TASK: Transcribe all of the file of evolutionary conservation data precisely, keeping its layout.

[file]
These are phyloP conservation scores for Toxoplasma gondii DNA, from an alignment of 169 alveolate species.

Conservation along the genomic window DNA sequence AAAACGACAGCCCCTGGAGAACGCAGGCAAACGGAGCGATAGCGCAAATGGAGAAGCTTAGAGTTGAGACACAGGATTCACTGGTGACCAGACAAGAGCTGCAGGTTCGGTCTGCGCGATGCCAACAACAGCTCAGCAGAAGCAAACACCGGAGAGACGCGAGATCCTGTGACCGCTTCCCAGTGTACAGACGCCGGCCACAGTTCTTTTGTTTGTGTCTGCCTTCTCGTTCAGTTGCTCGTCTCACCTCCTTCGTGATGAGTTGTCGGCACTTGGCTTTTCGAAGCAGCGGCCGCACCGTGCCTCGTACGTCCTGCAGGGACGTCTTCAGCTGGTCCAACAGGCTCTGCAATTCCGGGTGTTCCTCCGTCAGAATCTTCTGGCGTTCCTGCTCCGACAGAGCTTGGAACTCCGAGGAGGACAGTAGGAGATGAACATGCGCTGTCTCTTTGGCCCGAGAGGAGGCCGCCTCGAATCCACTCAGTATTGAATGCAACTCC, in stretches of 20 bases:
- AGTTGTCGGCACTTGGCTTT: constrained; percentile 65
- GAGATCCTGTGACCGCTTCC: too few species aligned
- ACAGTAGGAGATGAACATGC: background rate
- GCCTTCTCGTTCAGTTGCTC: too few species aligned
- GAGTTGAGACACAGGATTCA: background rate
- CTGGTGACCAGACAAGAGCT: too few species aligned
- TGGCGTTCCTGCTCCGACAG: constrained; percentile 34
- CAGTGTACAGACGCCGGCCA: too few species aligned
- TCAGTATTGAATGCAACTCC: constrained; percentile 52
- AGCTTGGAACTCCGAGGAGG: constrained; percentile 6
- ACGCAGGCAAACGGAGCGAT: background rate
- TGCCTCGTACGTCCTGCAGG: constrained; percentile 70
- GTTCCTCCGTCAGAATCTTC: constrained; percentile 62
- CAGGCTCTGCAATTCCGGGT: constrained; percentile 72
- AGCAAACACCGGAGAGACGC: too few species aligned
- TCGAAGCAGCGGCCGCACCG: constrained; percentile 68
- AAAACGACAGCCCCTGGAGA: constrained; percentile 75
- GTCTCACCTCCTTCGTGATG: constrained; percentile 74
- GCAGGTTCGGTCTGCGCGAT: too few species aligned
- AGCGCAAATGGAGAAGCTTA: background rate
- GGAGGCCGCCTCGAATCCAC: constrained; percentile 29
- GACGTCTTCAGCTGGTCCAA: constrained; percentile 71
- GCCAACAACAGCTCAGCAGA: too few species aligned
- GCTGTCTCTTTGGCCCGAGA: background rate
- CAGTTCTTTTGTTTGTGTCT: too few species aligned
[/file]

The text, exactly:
These are phyloP conservation scores for Toxoplasma gondii DNA, from an alignment of 169 alveolate species.

Conservation along the genomic window DNA sequence AAAACGACAGCCCCTGGAGAACGCAGGCAAACGGAGCGATAGCGCAAATGGAGAAGCTTAGAGTTGAGACACAGGATTCACTGGTGACCAGACAAGAGCTGCAGGTTCGGTCTGCGCGATGCCAACAACAGCTCAGCAGAAGCAAACACCGGAGAGACGCGAGATCCTGTGACCGCTTCCCAGTGTACAGACGCCGGCCACAGTTCTTTTGTTTGTGTCTGCCTTCTCGTTCAGTTGCTCGTCTCACCTCCTTCGTGATGAGTTGTCGGCACTTGGCTTTTCGAAGCAGCGGCCGCACCGTGCCTCGTACGTCCTGCAGGGACGTCTTCAGCTGGTCCAACAGGCTCTGCAATTCCGGGTGTTCCTCCGTCAGAATCTTCTGGCGTTCCTGCTCCGACAGAGCTTGGAACTCCGAGGAGGACAGTAGGAGATGAACATGCGCTGTCTCTTTGGCCCGAGAGGAGGCCGCCTCGAATCCACTCAGTATTGAATGCAACTCC, in stretches of 20 bases:
- AGTTGTCGGCACTTGGCTTT: constrained; percentile 65
- GAGATCCTGTGACCGCTTCC: too few species aligned
- ACAGTAGGAGATGAACATGC: background rate
- GCCTTCTCGTTCAGTTGCTC: too few species aligned
- GAGTTGAGACACAGGATTCA: background rate
- CTGGTGACCAGACAAGAGCT: too few species aligned
- TGGCGTTCCTGCTCCGACAG: constrained; percentile 34
- CAGTGTACAGACGCCGGCCA: too few species aligned
- TCAGTATTGAATGCAACTCC: constrained; percentile 52
- AGCTTGGAACTCCGAGGAGG: constrained; percentile 6
- ACGCAGGCAAACGGAGCGAT: background rate
- TGCCTCGTACGTCCTGCAGG: constrained; percentile 70
- GTTCCTCCGTCAGAATCTTC: constrained; percentile 62
- CAGGCTCTGCAATTCCGGGT: constrained; percentile 72
- AGCAAACACCGGAGAGACGC: too few species aligned
- TCGAAGCAGCGGCCGCACCG: constrained; percentile 68
- AAAACGACAGCCCCTGGAGA: constrained; percentile 75
- GTCTCACCTCCTTCGTGATG: constrained; percentile 74
- GCAGGTTCGGTCTGCGCGAT: too few species aligned
- AGCGCAAATGGAGAAGCTTA: background rate
- GGAGGCCGCCTCGAATCCAC: constrained; percentile 29
- GACGTCTTCAGCTGGTCCAA: constrained; percentile 71
- GCCAACAACAGCTCAGCAGA: too few species aligned
- GCTGTCTCTTTGGCCCGAGA: background rate
- CAGTTCTTTTGTTTGTGTCT: too few species aligned